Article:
Yes: Raise cigarette tax to help Missouri's taxpayers
The Kansas City Star
It’s an easy call on Nov. 6: Vote for a higher cigarette tax, and Missourians will benefit mightily.
So why do gubernatorial candidates Jay Nixon and Dave Spence have such backward positions on the tax?
I’ll get to that in a minute, but let’s start with the positives of Proposition B.
Hiking the rock-bottom, lowest-in-the-nation tax from 17 cents a pack to 90 cents would generate from $300 million to $400 million a year. The tax would:
Reduce teen smoking rates by making cigarettes more costly. Stopping thousands of young people from taking up the harmful habit would be a substantial long-term victory.
Raise new revenue to improve K-12 schools and higher education. A total of 80 percent of the new funds would go for those causes. School districts in the Kansas City area would get millions of dollars, which they could use to replace teachers and educational programs slashed during the recession, all without imposing higher property taxes on residents.
Support programs aimed at helping more people to quit smoking. Proponents estimate up to 33,000 adults would snuff out their cigarettes for good.
Cut the potential for future health-related problems of smokers. That would trim the demands on public funding for Medicaid and other programs that now pay for health care of people who suffer from medical problems because of their harmful habit. Overall, tax supporters point to more than $1 billion in potential savings on health care costs.
Kudos to U.S. Senator Claire McCaskill for backing the cigarette tax increase, even though her stance might cost her a few votes with rural Missourians. Attorney General Chris Koster deserves the same pat on the back for being an early advocate for the increase, even while he’s also up for re-election.
But don’t look for leadership on this issue from Jay Nixon or Dave Spence.
The refusal by Gov. Nixon, a Democrat, to endorse the tax is politically cowardly and nearly inexplicable.
Polls have long showed that Nixon likely will cruise to re-election against Spence, a Republican. So even for a Democrat who’s often seen as being more of a Republican on fiscal issues, Nixon could have supported the cigarette tax without much voter backlash.
The tax isn’t on the general population; it’s targeted at smokers.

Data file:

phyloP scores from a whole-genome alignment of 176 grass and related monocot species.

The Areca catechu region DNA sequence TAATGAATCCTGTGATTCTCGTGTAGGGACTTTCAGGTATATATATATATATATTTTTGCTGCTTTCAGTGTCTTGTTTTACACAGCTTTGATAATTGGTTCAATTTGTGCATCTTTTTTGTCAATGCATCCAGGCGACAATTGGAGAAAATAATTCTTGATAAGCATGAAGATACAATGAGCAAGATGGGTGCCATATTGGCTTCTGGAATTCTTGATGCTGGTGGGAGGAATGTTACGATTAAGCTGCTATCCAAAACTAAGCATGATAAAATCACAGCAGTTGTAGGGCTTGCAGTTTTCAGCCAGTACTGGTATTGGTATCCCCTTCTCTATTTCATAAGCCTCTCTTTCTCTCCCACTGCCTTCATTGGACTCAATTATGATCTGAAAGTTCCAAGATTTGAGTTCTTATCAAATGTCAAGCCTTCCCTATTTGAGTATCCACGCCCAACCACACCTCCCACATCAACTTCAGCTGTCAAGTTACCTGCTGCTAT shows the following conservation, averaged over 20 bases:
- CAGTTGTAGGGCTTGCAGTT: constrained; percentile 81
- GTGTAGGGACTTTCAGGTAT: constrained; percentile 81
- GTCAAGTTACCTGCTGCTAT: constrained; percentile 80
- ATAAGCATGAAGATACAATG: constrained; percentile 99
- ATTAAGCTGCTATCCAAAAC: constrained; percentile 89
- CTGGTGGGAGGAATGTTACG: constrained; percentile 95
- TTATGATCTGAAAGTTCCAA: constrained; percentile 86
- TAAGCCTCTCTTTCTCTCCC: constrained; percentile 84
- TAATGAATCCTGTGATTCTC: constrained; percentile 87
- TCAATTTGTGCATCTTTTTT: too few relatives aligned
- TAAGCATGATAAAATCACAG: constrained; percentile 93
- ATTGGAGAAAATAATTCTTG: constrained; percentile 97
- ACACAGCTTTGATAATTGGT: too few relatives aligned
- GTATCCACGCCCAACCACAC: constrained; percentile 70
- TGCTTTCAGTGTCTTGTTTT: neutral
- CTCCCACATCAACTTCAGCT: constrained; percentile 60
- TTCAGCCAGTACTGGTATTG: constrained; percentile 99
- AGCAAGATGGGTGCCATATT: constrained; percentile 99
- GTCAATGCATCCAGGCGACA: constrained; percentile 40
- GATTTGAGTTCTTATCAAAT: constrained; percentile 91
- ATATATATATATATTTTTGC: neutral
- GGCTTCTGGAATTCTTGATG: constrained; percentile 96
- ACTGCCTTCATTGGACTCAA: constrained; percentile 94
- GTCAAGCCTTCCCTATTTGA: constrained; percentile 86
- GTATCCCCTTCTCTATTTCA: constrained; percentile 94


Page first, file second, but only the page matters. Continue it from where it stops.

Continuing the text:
And because much of the extra funds will flow to K-12 schools and higher education, Missouri would be investing tens of million in priorities that Nixon has always claimed are high priorities.
With his muteness on the tax, however, Nixon essentially is coming out against creating more revenue to improve education in the state.
As for Spence, it’s true that he’s taking the usual GOP, anti-tax stance. But his reasoning is odd and financially flawed.
In a recent interview with The Star’s editorial board, Spence said he had “looked into the faces” of Missourians and determined that they couldn’t afford a few dollars a year in higher taxes.
What rubbish. It’s good that Spence probably won’t be governor in a few years, which is when he could look into the faces of Missouri smokers when they have gotten a terrible disease and are having to fork over tens of thousands of dollars for the health care needed to save their lives. If they can even save their lives by that point.
Now for a more upbeat ending.
It’s true that Missouri voters twice in the last decade have narrowly rejected cigarette tax hikes. This time around, though, the opposition is more muted because big cigarette companies aren’t financing a get-out-the-vote campaign.
Plus, even the new 90-cent tax per pack would be barely two-thirds of the national average of around $1.50 a pack. Missouri is hardly going to be an outlier on this issue.
Opponents led by convenience store operators say the higher tax means they will sell fewer cigarettes in the future, especially in the Kansas City area.
That’s bad news for them. But it would be an excellent outcome for most Missourians.
To reach Yael T. Abouhalkah, call 816-234-4887 or email firstname.lastname@example.org. He blogs at voices.kansascity.com and appears on “Ruckus” at 7 tonight on KCPT. Twitter @YaelTAbouhalkah.